We made it out of our study groups early tonight so I just treated myself to a snack before settling into readings for tomorrow. This snack was so good it inspired me to post a quick entry about the food here in Lausanne.
My morning nutrition is based on a fierce devotion to my staple in the US, cereal and milk. Satisfying this devotion isn’t easy over here; most supermarkets carry only a few types of cereal and I had to scour the city to find skim milk. When I finally discovered the hidden cache of skim, I was surprised to learn that it comes in . . . a box. Naturally I have no idea how to open this box elegantly; instead I have found that cutting a hole in the top is functional enough for me.
So my day begins with cereal and milk, followed by second breakfast at school. One of the best “quality of life” features is that it keeps a fully stocked fruit basket outside our main classroom. It may not seem like much but this bottomless supply of fresh, organic produce supplies nutritional value and much needed energy before, during, and after classes. Bananas are the most popular; students swoop in before class and snatch them up. Most aren’t consumed immediately so they become a kind of currency: “Can you help me balance these two accounts before class?” “That depends; how bad do you want your banana?”
Lunch is, nutritionally, the highlight of the day. There is a culinary institute just down the street and I suspect that IMD has worked out some arrangement with them. Every day the food at our restaurant is fresh, delicious, varied, and plentiful–oh, and included in the cost of tuition! I begin each lunch with the soup du jour, which, after two weeks, has only repeated once. Today was split pea; previously there has been pumpkin, butternut squash, tomato, vegetable, mushroom, carrot, and many others.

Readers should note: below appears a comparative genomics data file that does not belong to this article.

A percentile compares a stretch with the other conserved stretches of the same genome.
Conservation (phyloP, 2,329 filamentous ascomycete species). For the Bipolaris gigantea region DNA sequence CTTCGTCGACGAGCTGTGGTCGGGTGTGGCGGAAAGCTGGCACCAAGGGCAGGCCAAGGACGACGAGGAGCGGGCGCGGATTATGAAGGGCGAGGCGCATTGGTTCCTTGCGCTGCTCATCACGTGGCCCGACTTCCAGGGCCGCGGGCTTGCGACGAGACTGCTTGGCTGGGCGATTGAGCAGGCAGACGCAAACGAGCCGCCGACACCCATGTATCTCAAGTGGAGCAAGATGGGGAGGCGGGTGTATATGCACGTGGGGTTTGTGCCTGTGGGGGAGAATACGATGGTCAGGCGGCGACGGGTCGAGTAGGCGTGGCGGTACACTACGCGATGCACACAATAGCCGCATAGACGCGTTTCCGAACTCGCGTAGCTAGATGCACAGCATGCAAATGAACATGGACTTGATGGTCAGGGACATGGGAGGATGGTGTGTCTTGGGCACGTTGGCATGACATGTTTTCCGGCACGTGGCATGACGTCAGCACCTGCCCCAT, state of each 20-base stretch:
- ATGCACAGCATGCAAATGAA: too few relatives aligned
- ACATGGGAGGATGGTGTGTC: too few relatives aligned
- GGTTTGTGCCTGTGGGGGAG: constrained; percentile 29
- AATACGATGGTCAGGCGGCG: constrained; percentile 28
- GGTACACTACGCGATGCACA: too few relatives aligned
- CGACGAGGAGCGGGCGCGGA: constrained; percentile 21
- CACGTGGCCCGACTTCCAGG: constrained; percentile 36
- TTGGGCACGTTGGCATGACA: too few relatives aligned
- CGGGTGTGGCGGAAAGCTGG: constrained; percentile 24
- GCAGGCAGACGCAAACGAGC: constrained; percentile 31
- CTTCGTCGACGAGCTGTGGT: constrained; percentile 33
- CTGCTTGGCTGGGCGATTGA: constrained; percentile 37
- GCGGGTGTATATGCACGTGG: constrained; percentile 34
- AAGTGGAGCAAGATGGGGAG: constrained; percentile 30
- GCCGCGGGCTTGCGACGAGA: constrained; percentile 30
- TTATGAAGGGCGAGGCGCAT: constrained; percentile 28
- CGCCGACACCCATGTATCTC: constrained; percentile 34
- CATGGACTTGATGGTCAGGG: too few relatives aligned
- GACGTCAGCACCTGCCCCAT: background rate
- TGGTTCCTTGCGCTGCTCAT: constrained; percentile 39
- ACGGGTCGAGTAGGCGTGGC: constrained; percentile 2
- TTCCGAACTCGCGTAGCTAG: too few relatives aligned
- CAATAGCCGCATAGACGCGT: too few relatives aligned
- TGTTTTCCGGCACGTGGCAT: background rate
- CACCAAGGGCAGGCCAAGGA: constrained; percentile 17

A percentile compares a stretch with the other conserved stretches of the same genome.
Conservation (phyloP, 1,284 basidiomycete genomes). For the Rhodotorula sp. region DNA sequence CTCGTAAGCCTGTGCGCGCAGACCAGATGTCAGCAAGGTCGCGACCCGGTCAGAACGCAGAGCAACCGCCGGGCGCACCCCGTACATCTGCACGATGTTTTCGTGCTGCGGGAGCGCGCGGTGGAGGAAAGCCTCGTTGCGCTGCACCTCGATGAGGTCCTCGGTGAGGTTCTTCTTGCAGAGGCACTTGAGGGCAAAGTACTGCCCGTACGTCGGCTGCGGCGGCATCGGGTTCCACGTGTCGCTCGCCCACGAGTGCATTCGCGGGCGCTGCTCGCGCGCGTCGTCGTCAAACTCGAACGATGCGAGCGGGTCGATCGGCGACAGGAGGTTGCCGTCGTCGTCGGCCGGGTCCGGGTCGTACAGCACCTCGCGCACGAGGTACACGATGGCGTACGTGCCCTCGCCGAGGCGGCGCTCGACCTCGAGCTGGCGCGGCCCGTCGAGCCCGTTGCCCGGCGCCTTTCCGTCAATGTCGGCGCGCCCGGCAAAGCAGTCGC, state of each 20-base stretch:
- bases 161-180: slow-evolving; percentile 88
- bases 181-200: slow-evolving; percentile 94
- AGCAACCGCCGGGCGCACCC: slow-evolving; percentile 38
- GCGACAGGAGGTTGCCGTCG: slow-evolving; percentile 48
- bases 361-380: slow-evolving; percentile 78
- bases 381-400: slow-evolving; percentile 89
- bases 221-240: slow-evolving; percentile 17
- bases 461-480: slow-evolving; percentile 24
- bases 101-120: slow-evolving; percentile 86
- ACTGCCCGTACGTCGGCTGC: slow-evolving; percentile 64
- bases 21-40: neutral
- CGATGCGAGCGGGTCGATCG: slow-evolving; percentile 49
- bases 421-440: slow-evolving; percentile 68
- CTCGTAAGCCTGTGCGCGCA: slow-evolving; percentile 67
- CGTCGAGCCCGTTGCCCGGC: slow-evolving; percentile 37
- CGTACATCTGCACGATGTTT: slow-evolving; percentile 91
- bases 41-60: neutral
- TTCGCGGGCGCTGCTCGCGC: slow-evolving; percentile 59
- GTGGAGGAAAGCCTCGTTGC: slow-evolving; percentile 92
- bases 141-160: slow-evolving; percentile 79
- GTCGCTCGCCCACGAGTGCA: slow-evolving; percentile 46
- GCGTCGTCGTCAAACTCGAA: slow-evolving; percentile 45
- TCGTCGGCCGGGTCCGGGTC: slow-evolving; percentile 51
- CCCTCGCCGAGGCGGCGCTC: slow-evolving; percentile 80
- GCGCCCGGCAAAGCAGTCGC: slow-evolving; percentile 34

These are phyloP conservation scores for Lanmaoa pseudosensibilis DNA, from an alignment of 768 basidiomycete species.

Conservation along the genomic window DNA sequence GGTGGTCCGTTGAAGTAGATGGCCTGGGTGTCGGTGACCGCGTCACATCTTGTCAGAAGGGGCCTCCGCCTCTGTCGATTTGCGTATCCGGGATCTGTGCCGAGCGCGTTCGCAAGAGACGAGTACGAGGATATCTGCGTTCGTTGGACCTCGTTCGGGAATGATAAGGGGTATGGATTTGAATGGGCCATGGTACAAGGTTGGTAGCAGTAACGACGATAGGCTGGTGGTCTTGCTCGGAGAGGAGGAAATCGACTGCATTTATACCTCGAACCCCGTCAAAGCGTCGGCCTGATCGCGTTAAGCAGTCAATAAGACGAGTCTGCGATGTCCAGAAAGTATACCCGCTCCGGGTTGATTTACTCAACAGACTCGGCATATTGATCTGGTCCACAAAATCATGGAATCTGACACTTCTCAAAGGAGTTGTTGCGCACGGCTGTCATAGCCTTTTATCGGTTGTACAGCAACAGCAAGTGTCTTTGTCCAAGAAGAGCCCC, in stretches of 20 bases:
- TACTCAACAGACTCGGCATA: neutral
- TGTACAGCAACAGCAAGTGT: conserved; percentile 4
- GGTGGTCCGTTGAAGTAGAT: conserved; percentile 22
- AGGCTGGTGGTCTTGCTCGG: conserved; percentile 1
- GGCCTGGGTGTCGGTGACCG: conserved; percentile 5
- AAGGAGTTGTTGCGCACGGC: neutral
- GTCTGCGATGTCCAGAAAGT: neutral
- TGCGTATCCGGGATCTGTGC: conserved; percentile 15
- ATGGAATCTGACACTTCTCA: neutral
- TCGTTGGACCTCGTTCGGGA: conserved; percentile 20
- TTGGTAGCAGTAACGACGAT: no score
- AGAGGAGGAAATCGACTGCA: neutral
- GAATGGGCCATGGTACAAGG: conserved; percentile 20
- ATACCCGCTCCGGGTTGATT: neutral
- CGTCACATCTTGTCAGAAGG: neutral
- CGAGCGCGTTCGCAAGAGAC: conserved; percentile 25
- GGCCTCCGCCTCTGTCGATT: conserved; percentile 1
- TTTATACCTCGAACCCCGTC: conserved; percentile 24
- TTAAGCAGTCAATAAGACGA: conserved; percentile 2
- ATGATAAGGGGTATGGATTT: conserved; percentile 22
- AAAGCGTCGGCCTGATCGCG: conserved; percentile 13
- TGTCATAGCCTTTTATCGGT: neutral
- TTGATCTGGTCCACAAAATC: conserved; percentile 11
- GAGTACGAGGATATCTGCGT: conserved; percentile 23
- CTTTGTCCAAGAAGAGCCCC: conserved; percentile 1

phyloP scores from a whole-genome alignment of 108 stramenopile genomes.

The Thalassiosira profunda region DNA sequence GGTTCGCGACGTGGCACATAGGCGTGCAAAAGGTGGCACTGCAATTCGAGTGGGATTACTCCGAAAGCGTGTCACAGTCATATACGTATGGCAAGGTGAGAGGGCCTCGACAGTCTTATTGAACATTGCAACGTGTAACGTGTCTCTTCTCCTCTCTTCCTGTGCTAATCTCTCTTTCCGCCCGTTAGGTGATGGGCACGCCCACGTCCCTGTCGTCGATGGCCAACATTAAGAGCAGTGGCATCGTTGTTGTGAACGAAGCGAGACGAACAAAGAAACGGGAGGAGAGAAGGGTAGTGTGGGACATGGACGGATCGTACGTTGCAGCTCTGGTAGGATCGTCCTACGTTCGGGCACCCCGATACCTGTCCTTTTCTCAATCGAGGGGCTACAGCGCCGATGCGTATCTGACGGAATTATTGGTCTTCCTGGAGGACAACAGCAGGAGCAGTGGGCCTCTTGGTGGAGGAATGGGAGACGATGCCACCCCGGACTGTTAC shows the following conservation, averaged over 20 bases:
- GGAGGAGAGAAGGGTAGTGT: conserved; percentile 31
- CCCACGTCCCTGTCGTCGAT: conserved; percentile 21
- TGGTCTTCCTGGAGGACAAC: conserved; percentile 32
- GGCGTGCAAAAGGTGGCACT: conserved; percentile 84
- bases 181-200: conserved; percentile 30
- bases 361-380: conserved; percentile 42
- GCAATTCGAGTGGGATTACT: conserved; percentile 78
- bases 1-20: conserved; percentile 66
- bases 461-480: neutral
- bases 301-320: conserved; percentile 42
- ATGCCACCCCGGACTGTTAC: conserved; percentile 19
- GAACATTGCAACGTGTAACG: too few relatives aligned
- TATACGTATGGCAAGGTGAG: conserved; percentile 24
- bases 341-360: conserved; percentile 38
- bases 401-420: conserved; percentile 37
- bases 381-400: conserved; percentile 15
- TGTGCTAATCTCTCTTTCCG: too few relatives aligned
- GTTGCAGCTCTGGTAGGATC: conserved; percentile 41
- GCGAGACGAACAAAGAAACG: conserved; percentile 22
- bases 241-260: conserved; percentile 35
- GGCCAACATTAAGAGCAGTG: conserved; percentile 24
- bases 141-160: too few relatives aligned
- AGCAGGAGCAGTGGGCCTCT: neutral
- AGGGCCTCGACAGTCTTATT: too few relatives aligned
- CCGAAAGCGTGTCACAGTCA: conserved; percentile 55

After soup, I move on to the main buffet. This includes several salads, organic fruits, vegetables, and nuts, fish, meats, starches, and vegetarian entrees. Sometimes the menu is themed; last week we had a Mexican day, for example. It was more “Swiss Mexican” than “Mexican” but it was delicious. Each buffet item has a label listing any meats in it and their countries of origin.
This course leaves me pretty stuffed, but the desserts look far too enticing to resist. Freshly made (I believe they’re freshly made. The possibility remains that IMD has an external supplier, but, if they do, oh what a supplier!) tarts, custards, pies, cakes, pastries, and more fresh fruit are one one table; nuts and cheeses are on another. I really can’t stress enough what a highlight lunch is for me each day; the quality, variety, and nutritional value really keep me going and the time with my classmates is an invaluable break. Despite all the work and so little sleep, I feel very healthy, which attribute significantly to IMD’s food.
I spend the evenings munching on more fruit while I’m at school (Once there was a catered late-night event in our building and the leftovers were offered to us; you’ve never seen mammals descend on their prey so voraciously!), then I usually have a final snack once I return home. I’ve been cooking up batches of whole-grain pasta (with tons of garlic, of course) for quick snacks but sometimes I will go for bread/crackers and nutella as well. My most common snack by far, though, is yogurt, which accounts for a major percentage of shelf space at my supermarket. The yogurts here are almost all organic and much creamier than the Dannon to which I was accustomed in the US. Best of all, they come in funky flavors: chocolate, coffee, exotic fruits and berries, aloe, and hazlenut, just to name a few.
Labeling on prepackaged food here is incredibly detailed. In addition to being provided in several different languages, it includes the country of origin and exact percentage by weight of each ingredient. For example, the hazlenut yogurt I just finished included 10% cane sugar from latin America and 4% hazlenuts from Spain. As far as I’m concerned, it contained 100% awesomeness.
On that note, I’m off to start on homework. I’ll try to write some “catch-up” posts about the first two weeks in the coming days. Au revoir!